Making nuclear ‘lean’

10 January 2020



Global management consultancy Arthur D. Little asserts that nuclear plants generally do not operate at their technical and economic optimum. The authors say the solution lies in ‘lean’ management.


AS ENERGY MARKETS EMBRACE DECENTRALIZATION, renewable energy and cheap fossil fuels, nuclear is finding it difficult to maintain its place.

Since 2013 eight reactors have been shut down before the end of their design life in the USA alone.

Such premature shutdowns are symptoms of an industry- wide trend, and they have a variety of triggers:

  • While politics, and the public in general, are empowering renewables, nuclear plants have to contend with possible national phase-outs.
  • With low carbon prices, nuclear energy is at a disadvantage compared with other thermal generation sources in terms of the levelised cost of energy (see Figure 1), despite its positive impact on carbon emissions. Nuclear also struggles against renewables because of their subsidy and falling technology prices.
  • Increasingly demanding safety requirements imposed by national safety authorities, make it difficult to justify a lifetime extension business case.

As a result there will be less nuclear power in the global energy portfolio in the coming years, despite aggressive new-build projects in China and some other countries. The industry is already responding through initiatives such as the Nuclear Energy Institute’s strategic plan, “Delivering the Nuclear Promise” and its efficiency improvement bulletins.

Other initiatives include productivity and optimisation solutions developed by industry players, such as Bruce Power’s Asset Performance Management (APM) system. However, these measures are not enough to unlock the full cost-saving potential recently observed in other high- reliability organisations, such as airlines, hospitals and the semiconductor industry.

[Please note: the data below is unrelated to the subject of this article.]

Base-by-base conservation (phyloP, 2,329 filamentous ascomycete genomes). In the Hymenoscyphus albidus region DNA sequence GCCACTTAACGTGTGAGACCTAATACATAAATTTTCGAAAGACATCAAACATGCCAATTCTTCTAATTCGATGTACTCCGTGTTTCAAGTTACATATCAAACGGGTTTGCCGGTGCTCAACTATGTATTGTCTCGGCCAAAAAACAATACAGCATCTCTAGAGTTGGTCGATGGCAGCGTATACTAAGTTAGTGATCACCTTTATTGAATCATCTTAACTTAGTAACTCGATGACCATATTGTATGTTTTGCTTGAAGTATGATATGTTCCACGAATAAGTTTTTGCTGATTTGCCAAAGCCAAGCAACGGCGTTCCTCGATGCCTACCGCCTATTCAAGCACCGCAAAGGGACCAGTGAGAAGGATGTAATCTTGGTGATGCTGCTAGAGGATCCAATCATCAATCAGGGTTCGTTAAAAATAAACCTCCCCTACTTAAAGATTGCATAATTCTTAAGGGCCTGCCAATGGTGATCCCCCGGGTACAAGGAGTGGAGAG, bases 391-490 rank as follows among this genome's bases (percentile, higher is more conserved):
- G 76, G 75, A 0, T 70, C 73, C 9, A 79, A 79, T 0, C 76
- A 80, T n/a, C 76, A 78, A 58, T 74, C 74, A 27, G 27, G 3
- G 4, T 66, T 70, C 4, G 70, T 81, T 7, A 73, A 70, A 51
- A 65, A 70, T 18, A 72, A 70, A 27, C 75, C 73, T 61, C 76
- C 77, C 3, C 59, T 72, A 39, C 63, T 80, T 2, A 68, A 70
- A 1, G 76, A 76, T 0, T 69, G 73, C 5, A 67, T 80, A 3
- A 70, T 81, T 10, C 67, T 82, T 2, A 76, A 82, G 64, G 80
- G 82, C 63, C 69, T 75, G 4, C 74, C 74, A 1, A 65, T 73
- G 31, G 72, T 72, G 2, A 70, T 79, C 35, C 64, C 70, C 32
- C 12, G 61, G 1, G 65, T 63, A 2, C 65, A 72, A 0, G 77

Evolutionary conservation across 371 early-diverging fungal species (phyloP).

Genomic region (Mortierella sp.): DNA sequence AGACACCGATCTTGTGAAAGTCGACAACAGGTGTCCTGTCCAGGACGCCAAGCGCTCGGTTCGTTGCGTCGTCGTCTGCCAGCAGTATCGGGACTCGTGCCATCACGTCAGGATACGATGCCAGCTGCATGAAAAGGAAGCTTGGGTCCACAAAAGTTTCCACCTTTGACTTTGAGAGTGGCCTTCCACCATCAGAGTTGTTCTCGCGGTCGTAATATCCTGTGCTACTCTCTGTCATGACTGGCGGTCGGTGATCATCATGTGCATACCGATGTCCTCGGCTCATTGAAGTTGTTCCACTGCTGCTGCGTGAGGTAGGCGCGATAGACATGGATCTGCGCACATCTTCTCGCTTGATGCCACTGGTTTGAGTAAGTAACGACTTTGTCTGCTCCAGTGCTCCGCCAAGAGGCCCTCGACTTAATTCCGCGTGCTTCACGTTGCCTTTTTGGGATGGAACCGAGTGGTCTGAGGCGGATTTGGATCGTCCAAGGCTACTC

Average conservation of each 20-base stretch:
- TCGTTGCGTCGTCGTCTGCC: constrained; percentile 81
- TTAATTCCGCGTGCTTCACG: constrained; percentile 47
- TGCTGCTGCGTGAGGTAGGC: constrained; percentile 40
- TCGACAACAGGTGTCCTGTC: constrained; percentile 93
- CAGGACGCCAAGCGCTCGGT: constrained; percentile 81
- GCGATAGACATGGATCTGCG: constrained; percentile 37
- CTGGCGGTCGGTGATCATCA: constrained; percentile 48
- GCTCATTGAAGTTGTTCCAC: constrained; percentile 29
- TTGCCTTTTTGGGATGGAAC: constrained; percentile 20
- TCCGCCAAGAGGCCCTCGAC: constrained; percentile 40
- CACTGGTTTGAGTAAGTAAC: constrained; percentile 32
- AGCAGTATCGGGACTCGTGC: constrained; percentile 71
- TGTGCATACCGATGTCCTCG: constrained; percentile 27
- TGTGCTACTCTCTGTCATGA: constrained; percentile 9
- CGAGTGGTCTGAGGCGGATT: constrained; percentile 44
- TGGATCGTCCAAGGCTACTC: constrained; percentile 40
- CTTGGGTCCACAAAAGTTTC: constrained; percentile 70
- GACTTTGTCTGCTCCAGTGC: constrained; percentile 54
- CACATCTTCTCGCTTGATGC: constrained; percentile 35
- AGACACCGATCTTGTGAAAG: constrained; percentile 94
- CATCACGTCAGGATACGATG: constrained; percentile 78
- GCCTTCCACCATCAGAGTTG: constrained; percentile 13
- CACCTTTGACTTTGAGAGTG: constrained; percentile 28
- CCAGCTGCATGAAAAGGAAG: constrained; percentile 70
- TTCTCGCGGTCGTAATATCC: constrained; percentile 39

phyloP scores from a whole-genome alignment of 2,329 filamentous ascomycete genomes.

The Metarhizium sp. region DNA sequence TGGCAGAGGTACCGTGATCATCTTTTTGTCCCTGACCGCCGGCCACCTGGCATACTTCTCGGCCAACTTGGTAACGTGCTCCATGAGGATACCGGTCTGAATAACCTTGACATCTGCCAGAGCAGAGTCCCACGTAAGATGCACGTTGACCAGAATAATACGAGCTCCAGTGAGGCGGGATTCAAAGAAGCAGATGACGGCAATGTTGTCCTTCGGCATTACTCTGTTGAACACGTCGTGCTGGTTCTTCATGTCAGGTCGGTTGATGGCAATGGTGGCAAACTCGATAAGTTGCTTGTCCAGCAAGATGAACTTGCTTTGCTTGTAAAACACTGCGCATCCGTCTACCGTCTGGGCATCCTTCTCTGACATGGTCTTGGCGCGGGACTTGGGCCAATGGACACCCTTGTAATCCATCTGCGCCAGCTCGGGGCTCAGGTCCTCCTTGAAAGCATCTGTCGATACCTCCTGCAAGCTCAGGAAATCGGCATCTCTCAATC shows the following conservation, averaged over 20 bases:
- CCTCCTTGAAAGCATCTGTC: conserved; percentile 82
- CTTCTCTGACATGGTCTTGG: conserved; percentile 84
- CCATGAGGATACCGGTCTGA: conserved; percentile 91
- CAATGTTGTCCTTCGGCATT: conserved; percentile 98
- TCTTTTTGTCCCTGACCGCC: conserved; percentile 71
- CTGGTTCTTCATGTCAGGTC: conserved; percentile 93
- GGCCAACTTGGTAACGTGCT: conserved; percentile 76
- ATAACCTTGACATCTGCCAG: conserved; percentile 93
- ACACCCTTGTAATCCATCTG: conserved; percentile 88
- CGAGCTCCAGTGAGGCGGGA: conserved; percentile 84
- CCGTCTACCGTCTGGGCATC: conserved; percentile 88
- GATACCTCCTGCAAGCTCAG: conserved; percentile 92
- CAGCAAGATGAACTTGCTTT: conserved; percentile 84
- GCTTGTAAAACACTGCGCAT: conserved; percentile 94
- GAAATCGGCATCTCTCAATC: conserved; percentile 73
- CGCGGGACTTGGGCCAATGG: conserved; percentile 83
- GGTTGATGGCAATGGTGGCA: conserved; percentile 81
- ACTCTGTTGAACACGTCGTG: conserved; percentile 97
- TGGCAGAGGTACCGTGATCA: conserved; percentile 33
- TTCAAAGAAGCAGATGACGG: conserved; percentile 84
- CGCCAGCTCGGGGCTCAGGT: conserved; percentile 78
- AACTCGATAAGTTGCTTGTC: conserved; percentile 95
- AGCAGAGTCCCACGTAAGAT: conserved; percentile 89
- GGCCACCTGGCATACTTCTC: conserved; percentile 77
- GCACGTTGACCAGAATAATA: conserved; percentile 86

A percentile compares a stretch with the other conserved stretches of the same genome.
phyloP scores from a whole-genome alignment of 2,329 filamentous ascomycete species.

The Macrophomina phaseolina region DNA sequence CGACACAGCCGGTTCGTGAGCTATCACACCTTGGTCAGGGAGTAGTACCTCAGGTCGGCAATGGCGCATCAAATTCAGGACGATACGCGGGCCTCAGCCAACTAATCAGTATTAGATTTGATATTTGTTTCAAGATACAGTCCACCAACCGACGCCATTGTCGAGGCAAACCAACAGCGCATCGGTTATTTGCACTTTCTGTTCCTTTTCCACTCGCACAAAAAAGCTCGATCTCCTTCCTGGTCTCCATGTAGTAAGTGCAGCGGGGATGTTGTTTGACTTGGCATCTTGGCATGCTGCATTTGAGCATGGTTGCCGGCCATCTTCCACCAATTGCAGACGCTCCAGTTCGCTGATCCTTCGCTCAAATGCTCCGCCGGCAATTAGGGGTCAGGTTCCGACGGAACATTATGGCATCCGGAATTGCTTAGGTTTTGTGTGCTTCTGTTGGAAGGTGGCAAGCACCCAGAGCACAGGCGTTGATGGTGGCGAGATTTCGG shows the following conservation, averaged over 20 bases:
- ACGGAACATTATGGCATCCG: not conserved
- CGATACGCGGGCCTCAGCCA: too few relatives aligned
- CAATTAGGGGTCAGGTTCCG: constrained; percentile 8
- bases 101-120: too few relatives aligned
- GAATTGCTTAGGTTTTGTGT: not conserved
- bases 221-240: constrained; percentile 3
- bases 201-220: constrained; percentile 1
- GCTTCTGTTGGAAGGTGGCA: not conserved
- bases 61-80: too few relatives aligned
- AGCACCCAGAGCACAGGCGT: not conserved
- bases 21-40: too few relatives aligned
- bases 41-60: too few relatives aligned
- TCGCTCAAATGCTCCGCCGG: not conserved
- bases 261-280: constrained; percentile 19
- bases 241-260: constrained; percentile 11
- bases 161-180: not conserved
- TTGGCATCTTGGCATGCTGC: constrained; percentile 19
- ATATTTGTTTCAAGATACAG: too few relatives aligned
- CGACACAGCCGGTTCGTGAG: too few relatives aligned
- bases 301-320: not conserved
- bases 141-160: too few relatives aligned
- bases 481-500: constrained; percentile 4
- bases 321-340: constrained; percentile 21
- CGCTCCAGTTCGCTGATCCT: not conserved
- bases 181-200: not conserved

The efficiency potential in nuclear operations

As nuclear plants age, demanding safety requirements inflate the costs of life extension and owners no longer find it has an attractive business case. To be profitable the nuclear industry must improve. We believe a lean management framework can bring significant performance improvements and reduce costs by more than 15%.

The average energy availability factor (EAF) for nuclear power plants in 2015–2017 was 82.2% (excluding the idled Japanese fleet) and this includes some below 70%.

Arthur D. Little’s research on top-performing facilities shows significant room for efficiency improvement. Best- in-class benchmarks can be found, for example in the USA at Dresden 3 and Finland’s Loviisa 1 had EAFs of 100% and 92.7%, respectively, in 2017. Germany’s Isar 2 is above 95%.

The major downtime drivers are equipment failure and inspection and maintenance, combined with refuelling. These represent more than 80% of internally triggered downtime. They are complex processes, involving several activities and departments, with high task management complexity and consequent potential inefficiencies.

Arthur D. Little’s research shows that internally triggered downtimes beyond technical constraints often originate in how the plant is managed and what performance culture is in place, beyond safety. This is well in line with other industry examples and there is cost-saving potential that does not collide with safety constraints.

Lean management in safety-driven industries

Lean management is a leadership and organisational concept to systematically avoid waste, failures and unnecessary cost. It evolved in automotive manufacturing and became a general leadership approach for any kind of operational and administrative business process. It has focused on creating value and establishing a “zero- failure” philosophy while avoiding redundancy by aligning activities. Lean management has been used in safety-driven industries in recent years and have led to substantial downtime reductions. This has brought plant performances up to best-in-class plants (more than 90%), as well as achieving significant cost savings (frequently exceeding 15%), shorter lead times, and increased process compliance.

Arthur D. Little’s ‘nuclear lean’ framework focuses on performance improvement in nuclear operations, respecting the necessary safety principles and general safety culture requirements. It combines performance improvement with long-term leadership and capability building to meet competitive energy market challenges.

Compared with traditional method-based lean concepts, our framework strives to build sustainable lean governance.